Historically, rapists have been thought to demonstrate distinct patterns of sexual arousal. However, more recent evidence demonstrates that, as a group, rapists do not differ from non-rapists in terms of their sexual preferences. As a result, sexual arousal reconditioning is usually not required for these men as it typically is for pedophiles. If these men are unable to demonstrate voluntary control over their arousal, they must be taught self-control skills, usually in conjunction with techniques aimed at modifying sexual fantasies. Moreover, some rapists show arousal to children even though they have not been convicted of pedophilic offenses. When confronted with these results, these men may acknowledge sexual interest and involvement with children, and they often must complete sexual arousal reconditioning. Thus, even though sexual arousal testing and treatment is of secondary concern with rapists, the resources to provide such services remains essential.

Finally, those rapists who do not show sufficient gains through treatment and those at highest risk to recidivate (i.e., men who have a lengthy history of sexual crimes) might additionally be referred to specialized programs prior to their release.

Incest offenders present a particular dilemma. They typically present the least risk to recidivate (sexually and non-sexually) and might thus be seen as deserving the lowest priority for scarce treatment resources. On the other hand, there is an increasing expectation from the community and the justice system that these men will receive treatment during incarceration.

The incest offender is typically somewhat passive and has difficulty relating easily to adults in purely social and more intimate situations. They may appear very skilled in "work" related settings (e.g., many of them have held very responsible jobs and community related positions), but become more anxious and inadequate when dealing with less structured social situations. Difficulties related to inadequacy, poor communication and problem solving skills, and distorted attitudes about relationships and sexuality typify their marriages. These factors must be addressed during treatment.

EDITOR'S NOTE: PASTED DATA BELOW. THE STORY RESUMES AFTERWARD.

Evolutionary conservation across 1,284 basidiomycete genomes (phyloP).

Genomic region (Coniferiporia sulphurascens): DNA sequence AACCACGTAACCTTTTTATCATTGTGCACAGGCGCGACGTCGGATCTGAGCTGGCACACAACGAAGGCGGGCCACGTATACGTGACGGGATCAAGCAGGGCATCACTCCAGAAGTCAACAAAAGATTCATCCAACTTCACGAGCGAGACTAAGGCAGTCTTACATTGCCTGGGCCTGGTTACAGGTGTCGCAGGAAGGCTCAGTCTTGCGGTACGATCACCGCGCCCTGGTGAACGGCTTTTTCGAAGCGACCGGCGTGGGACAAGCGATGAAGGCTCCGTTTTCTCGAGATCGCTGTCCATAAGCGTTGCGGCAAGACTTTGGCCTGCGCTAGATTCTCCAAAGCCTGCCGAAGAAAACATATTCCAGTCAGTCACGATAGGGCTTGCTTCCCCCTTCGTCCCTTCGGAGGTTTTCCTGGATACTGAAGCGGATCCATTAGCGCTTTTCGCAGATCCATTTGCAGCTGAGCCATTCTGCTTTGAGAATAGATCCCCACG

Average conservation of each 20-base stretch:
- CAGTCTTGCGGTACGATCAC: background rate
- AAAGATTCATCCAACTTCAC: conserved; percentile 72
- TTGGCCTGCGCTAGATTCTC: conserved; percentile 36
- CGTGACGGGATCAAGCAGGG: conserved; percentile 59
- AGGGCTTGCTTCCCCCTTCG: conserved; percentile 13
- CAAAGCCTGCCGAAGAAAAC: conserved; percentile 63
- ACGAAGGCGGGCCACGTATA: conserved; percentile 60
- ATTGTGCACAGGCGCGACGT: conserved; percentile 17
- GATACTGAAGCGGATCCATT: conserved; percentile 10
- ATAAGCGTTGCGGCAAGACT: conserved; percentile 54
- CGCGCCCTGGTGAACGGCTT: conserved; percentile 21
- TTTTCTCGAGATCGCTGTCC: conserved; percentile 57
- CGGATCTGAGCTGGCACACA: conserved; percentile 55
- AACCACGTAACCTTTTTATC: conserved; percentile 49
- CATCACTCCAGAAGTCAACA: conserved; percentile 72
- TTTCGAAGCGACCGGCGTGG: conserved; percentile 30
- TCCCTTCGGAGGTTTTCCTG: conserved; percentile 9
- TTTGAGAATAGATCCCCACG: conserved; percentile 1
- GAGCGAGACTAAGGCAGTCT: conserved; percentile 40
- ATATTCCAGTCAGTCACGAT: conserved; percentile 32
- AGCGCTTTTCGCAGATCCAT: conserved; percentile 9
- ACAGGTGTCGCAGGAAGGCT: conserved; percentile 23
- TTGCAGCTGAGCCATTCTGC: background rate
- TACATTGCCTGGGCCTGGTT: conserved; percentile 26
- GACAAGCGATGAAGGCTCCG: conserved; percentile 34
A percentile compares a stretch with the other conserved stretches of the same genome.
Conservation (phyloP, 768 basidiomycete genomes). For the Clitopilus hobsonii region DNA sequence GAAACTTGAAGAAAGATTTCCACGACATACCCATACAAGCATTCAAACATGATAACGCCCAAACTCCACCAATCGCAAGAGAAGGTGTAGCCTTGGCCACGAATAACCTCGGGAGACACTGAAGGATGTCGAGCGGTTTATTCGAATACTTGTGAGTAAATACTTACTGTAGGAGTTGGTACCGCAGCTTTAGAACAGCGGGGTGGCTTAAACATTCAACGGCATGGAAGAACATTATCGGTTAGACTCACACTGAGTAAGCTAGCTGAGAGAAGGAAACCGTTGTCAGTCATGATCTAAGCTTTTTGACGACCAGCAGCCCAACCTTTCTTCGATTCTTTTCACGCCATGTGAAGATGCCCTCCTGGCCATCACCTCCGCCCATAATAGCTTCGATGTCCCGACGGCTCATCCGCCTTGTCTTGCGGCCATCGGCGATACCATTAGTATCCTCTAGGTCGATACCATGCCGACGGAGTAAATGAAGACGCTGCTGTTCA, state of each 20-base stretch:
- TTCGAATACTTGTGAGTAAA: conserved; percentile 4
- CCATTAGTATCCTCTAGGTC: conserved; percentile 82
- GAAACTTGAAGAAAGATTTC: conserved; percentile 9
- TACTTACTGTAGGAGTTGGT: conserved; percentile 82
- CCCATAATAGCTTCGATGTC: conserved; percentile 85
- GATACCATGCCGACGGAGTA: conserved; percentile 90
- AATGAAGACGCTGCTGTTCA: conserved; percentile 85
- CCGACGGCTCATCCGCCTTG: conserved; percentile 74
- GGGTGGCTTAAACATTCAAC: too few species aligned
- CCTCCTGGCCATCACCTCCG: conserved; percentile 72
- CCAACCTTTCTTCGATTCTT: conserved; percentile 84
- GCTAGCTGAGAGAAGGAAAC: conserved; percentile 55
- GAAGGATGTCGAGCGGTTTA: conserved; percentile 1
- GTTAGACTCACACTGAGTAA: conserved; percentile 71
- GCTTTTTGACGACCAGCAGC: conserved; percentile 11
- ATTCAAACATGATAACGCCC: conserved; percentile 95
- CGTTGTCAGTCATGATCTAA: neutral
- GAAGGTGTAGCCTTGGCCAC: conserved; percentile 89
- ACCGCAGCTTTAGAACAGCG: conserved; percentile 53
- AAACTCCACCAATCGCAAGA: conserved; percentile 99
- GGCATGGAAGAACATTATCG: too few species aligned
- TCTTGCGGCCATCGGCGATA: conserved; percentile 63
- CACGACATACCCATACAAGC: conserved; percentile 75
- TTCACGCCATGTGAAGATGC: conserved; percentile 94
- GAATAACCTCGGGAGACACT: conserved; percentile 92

Incest offenders typically do not have extensive criminal histories prior to the current charges, and most are being incarcerated for the first time. They are by far the most minimizing and denying of the sexual offender types and will insist that it happened "only once", that the child "seduced" them, that it was the fault of alcohol, and that their victims (who typically are terrified of the offender) still love them and are eager to reestablish a parent-child relationship.

Breaking down this system of denial and distorted perceptions is essential and can perhaps best be accomplished in conjunction with family-based therapy. Within a correctional institutional setting, efforts must be made to access the family and/or social service networks dealing with the family in order to effectively confront the offender. Unfortunately, such contacts are typically difficult to establish while the offender is incarcerated.

Although community treatment should be provided for all sexual offenders, many incest offenders might best receive formal treatment from such sources as part of a parole release. In this way, the family could more readily be incorporated in the treatment process. This aspect is obviously essential if the offender plans to reunite with his family. Alternately, the incest offender might receive some institutional treatment aimed at increasing his sense of responsibility for the offense and empathy for his victims prior to engaging in the treatment process in the community. In either case, and on the basis of risk, treatment might best be delivered from an institution as opposed to a specialized treatment centre.


There are two prominent issues in addressing continuity and follow-up treatment for sex offenders.